Yohji Yamamoto, one of the few living fashion designers who warrants the superlative “legend,” thinks of nothing in the orthodox way. For him, the jacket is exotic; the suit can be a slight provocation; and the dress is complete when it has been masterfully deconstructed. He is a man who adores asymmetry, mischief, and maybe even a little chaos.
Yamamoto has been on something of a tear when it comes to puckish collaborations this year, designing a Lamborghini and releasing a Supreme collection earlier this fall. And his latest trick, his second timepiece with Swiss watchmaker Hublot, is just as sly. With a camouflage face and matching wristband–you might think of it as camouflage wearing itself–the Big Bang Camo is a flashy watch in disguise, the kind of paradox that makes Yamamoto, well, tick. We spoke by email to Yamamoto about time—he spends it, but also how he thinks about it.
Why is black the best color for a watch? What about camo? Do you like the idea of a watch that blends in? Why or why not?
Black, to me, represents frustration and despair from thinking that I am nobody. And it represents strong will to break down such feelings and a freedom that coexists with the will. In addition, it involves a responsibility that is on the opposite side of such freedom. Also, it connects to a shadow of my artisanal sentiments.
What causes you to look at your watch? You’re tired? You worry you’re late? It’s time for a drink? (When is cocktail hour for you, by the way?)
Perhaps I may look at it when I have several appointments during a day. And since I can’t drink much, there is no cocktail hour for me.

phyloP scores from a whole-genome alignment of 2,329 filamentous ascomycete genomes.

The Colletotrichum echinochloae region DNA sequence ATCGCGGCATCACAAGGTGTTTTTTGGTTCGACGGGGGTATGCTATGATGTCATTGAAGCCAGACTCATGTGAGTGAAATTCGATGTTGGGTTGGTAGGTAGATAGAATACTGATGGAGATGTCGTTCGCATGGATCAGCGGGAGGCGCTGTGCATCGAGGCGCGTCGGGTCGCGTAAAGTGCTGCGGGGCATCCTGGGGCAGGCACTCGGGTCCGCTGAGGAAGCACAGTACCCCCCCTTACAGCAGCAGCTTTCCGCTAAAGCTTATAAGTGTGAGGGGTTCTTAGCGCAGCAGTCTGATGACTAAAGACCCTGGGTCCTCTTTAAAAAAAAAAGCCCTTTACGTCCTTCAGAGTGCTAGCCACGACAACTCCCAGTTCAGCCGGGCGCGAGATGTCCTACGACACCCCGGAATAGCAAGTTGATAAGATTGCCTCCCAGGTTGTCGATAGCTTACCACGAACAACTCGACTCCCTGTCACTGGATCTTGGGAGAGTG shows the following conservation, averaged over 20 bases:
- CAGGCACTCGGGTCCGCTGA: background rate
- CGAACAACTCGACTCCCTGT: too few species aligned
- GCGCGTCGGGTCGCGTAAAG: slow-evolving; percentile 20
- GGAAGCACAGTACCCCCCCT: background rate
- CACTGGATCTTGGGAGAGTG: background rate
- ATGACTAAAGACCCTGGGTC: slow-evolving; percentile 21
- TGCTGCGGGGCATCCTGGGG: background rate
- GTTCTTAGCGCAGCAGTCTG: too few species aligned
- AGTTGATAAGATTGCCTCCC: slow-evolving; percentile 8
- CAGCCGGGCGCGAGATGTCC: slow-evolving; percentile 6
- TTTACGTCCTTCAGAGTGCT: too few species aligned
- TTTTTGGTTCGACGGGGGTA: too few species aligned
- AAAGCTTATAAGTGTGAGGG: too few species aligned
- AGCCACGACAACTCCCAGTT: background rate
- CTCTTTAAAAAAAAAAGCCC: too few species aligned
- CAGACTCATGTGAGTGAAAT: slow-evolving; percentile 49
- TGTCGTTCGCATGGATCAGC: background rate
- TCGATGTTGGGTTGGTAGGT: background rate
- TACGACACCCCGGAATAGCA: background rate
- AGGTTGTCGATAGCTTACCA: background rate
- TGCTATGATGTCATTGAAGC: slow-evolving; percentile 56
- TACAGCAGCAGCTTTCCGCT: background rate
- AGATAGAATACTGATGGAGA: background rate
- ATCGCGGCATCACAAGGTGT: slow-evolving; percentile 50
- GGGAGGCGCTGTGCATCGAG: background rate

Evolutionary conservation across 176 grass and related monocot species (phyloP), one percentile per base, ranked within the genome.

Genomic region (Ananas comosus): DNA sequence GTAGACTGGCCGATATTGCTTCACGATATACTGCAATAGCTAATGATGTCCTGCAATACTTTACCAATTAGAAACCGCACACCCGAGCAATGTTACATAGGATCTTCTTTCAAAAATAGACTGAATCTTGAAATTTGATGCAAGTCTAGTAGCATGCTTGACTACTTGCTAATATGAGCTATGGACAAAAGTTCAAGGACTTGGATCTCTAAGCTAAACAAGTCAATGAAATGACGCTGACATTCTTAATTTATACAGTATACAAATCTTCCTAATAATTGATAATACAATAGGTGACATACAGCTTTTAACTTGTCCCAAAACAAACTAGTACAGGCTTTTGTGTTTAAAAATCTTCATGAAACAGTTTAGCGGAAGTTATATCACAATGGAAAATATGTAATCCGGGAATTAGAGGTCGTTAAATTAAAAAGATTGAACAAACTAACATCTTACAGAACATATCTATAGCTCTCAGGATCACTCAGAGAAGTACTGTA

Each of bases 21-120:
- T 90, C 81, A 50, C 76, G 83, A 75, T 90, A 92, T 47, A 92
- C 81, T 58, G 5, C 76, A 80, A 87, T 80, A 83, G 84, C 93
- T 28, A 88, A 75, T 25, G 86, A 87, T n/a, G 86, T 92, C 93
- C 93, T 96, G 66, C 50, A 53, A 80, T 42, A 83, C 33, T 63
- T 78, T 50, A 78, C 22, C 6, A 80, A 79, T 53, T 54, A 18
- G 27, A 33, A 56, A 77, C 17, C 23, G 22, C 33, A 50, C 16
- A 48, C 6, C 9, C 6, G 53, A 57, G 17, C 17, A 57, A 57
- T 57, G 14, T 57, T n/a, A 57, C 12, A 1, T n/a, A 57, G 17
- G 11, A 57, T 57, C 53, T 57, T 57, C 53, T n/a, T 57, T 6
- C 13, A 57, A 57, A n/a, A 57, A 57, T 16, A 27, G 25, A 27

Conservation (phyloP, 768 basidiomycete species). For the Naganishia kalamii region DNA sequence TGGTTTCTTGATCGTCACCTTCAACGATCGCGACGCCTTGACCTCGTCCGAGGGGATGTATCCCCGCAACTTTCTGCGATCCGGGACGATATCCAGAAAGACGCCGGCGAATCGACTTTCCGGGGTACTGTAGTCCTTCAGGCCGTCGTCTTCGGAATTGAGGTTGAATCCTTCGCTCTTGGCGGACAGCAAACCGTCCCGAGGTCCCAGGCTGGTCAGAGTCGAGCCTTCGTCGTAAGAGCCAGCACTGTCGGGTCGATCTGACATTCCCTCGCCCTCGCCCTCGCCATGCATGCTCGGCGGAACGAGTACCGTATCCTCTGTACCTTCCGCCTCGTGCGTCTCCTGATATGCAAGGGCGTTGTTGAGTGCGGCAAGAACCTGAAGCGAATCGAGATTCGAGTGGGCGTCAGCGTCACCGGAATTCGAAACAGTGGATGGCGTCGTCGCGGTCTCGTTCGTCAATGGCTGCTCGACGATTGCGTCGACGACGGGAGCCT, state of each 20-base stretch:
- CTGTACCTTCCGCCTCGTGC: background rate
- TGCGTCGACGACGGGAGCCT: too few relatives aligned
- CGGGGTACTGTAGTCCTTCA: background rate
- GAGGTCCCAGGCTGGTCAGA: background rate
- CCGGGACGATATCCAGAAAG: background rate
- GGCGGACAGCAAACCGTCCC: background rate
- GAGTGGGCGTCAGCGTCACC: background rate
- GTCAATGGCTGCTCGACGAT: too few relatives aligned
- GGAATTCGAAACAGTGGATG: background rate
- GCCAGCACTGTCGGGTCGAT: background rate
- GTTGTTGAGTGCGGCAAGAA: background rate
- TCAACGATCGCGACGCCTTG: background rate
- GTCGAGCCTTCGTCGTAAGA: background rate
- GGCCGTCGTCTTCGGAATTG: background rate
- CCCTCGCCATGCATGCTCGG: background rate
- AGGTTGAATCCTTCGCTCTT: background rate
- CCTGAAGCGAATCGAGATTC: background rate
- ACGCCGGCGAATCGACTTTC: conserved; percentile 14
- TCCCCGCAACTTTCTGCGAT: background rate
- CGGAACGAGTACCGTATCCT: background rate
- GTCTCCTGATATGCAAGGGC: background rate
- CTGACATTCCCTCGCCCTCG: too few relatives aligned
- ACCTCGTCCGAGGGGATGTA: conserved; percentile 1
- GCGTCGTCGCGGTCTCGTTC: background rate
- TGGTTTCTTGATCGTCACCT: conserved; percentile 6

What’s your favorite time of day?
Morning walk with my beloved dog.
You love design—in fashion, art, music, and timepieces, it seems—that is funny. Why are you attracted to humor in design?
There’s humor somewhere in expressed masterpiece. It is something that can only be seen after individual lives and overcame certain struggles. I aim to create something that has what we call “spécialité” in French.
How long is the ideal song?
If I was to play, I would say 3 minutes. If I was to listen, maybe 6 minutes.
People are really rushed nowadays. Do you think time is a luxury? Is slowing down the ultimate expression of opulence?
I’m lazy by nature, so time limits and deadlines help with my work. And there’s often an essence of “vestige/OMOKAGE” or “remnant” if you will, in things I want to create. “Vestige/OMOKAGE” is something that was there is no longer, and only remains as something in one’s mind. And time plays a big role. The change over a course of time…that is something beautiful in my mind. In that sense, time is luxury, and has the power of design that I very much envy.